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Home » Beta-Amino Acids and beta-Homo Amino Acids

Beta-amino acids and beta-homo amino acids have related structures.  In both, the amino group is attached to the second carbon atom from the acid group.  The difference is in the carbon skeleton.  Beta-amino acids have the same carbon skeleton as alpha-amino acids, except the amine group is attached to a different carbon.  The carbon skeletons of beta-homo amino acids have an extra methylene group following the primary acid group.

Some products can plausibly have two names, one based on beta-amino acid nomenclature and another based on beta-homo amino acid nomenclature.  Beta-leucine, for instance, can also be named beta-homovaline.

Few beta-amino acids occur naturally in peptides.  The most common ones are beta-alanine, beta-phenylalanine and beta tyrosine.  Beta-alanine is found in the dipeptides carnosine and anserine. Carnosine buffers acid buildup in muscle and is reported to decrease fatigue in athletes.  Anserine can improve memory loss in mouse models of Altzheimer’s disease.  Both dipeptides chelate metals and may have antioxidant properties.  The dipeptide acetyl-glycyl-beta-alanine is used commercially in skin care products for whitening skin spots.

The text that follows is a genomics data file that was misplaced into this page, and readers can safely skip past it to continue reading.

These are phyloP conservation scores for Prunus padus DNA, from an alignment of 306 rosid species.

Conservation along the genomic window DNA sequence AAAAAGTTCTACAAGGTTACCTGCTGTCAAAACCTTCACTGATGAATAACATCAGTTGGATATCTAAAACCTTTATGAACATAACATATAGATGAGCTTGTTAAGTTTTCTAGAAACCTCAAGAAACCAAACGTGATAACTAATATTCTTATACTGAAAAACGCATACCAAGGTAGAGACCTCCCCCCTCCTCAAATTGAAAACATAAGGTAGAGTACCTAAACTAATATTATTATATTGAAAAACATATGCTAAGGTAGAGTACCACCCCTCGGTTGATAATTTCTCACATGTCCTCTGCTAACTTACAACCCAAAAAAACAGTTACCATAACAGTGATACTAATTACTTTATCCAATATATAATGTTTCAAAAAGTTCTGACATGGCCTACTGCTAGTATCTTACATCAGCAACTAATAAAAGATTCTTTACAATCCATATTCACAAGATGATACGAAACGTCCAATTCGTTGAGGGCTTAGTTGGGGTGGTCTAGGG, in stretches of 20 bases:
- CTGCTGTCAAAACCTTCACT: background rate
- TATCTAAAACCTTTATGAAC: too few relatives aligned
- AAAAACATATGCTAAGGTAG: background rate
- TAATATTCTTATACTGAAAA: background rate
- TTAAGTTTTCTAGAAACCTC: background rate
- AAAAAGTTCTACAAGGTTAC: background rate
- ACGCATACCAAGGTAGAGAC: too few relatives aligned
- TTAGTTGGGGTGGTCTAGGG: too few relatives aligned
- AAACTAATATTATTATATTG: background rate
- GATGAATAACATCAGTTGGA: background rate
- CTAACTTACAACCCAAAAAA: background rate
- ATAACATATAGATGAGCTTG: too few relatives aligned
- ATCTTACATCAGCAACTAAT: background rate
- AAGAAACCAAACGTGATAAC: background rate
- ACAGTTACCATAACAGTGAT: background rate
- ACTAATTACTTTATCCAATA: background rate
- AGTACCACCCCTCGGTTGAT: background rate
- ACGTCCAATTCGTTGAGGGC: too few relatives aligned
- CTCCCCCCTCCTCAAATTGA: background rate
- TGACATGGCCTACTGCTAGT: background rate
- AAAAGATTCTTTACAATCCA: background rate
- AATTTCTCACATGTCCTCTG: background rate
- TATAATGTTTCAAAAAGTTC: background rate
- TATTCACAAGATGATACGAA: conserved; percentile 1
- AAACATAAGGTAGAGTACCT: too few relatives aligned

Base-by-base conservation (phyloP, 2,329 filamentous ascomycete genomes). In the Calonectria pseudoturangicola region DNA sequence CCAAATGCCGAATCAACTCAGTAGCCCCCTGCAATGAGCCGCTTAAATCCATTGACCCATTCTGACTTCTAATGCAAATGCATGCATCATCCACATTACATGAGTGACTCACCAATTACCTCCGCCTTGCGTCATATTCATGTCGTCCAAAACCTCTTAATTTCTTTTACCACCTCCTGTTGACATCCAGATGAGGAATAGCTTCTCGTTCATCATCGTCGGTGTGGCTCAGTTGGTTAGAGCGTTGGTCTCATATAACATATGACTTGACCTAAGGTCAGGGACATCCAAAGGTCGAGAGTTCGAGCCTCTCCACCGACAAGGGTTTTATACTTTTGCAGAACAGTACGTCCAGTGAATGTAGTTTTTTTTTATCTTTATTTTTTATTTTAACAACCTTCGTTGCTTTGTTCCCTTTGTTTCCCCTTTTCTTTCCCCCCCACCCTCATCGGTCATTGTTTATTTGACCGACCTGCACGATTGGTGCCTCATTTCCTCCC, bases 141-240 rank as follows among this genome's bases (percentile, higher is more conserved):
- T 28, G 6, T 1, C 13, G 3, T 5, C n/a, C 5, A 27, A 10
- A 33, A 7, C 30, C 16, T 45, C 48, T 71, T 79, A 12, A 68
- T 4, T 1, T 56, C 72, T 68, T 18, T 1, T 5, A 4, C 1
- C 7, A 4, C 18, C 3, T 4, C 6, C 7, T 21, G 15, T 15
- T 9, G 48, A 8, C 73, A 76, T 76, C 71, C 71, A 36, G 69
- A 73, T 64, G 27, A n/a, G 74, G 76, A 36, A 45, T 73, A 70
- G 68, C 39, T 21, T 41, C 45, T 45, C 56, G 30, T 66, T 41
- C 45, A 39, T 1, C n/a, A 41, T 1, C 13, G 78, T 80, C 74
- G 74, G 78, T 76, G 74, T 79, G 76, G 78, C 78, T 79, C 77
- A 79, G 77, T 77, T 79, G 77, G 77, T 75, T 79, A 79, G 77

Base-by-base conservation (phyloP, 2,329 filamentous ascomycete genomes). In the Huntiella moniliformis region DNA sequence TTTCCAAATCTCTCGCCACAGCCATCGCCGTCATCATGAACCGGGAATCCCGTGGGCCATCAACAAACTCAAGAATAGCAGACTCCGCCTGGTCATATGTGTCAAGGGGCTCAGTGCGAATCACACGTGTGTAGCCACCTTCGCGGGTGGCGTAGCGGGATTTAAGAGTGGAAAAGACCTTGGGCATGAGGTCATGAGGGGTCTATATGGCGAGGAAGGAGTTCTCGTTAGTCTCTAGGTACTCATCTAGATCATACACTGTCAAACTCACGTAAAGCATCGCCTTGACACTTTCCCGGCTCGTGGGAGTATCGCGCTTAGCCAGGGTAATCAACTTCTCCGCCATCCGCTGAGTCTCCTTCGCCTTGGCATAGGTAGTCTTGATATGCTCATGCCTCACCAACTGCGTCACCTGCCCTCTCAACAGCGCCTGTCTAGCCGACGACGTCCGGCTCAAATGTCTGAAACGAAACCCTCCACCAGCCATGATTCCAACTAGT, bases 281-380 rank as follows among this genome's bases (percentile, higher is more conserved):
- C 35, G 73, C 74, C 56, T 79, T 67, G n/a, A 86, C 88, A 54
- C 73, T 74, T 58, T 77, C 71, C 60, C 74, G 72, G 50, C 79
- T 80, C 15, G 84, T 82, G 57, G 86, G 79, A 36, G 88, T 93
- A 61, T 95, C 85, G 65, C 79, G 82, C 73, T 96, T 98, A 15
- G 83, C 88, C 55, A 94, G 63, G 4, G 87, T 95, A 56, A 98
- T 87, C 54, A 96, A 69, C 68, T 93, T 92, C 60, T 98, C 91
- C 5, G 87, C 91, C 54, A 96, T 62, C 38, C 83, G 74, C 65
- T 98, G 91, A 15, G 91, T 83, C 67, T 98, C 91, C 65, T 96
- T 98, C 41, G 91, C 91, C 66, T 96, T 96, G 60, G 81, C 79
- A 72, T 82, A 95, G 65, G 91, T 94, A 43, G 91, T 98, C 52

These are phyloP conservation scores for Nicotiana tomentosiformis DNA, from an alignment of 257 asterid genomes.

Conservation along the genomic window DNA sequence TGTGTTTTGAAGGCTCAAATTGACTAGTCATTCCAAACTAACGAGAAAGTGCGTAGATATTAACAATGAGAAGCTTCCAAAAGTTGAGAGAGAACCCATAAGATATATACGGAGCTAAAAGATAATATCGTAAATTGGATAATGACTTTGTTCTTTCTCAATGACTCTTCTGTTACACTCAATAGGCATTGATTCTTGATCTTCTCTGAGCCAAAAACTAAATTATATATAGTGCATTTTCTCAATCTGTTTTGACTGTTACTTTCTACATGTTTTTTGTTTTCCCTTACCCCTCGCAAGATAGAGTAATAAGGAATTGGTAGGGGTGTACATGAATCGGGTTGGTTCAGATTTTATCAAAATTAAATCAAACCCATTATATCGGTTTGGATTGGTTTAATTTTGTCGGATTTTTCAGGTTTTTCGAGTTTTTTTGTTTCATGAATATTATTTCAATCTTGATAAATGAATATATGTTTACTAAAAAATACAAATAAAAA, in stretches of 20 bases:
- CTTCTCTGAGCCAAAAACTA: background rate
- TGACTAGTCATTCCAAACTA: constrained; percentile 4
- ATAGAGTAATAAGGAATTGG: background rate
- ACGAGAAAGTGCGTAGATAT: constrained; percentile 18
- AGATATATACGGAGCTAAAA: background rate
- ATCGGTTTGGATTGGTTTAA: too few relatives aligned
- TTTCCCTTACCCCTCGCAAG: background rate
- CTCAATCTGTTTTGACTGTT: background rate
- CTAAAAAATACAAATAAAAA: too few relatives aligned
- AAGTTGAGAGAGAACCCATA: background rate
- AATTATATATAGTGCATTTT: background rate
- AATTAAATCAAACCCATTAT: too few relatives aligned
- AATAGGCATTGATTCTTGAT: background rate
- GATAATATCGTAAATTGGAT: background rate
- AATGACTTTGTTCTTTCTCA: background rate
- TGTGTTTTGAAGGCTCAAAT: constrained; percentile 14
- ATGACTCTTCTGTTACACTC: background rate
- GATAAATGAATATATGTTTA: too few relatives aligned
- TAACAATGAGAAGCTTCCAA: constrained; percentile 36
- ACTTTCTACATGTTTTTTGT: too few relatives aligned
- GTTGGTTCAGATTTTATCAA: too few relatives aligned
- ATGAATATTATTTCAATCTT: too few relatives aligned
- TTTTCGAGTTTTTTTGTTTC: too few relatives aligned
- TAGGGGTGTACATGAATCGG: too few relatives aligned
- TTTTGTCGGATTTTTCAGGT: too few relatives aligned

Beta-phenylalanine and beta-tyrosine are two other beta-amino acids that occur in some naturally occuring peptides.  Many of these peptides have interesting biological activity, ranging from antimicrobial to insecticidal.

Beta-homo amino acids are homologs of standard amino acids that are prepared synthetically.  Incorporating them into peptides helps to improve resistance to peptidases. Therefore beta-amino and beta-homoamino acids are of interest in developing peptide pharmaceuticals.

AAPPTec provides a large variety of high-purity, competitively priced beta-amino and beta-homo amino acid derivatives for peptide synthesis.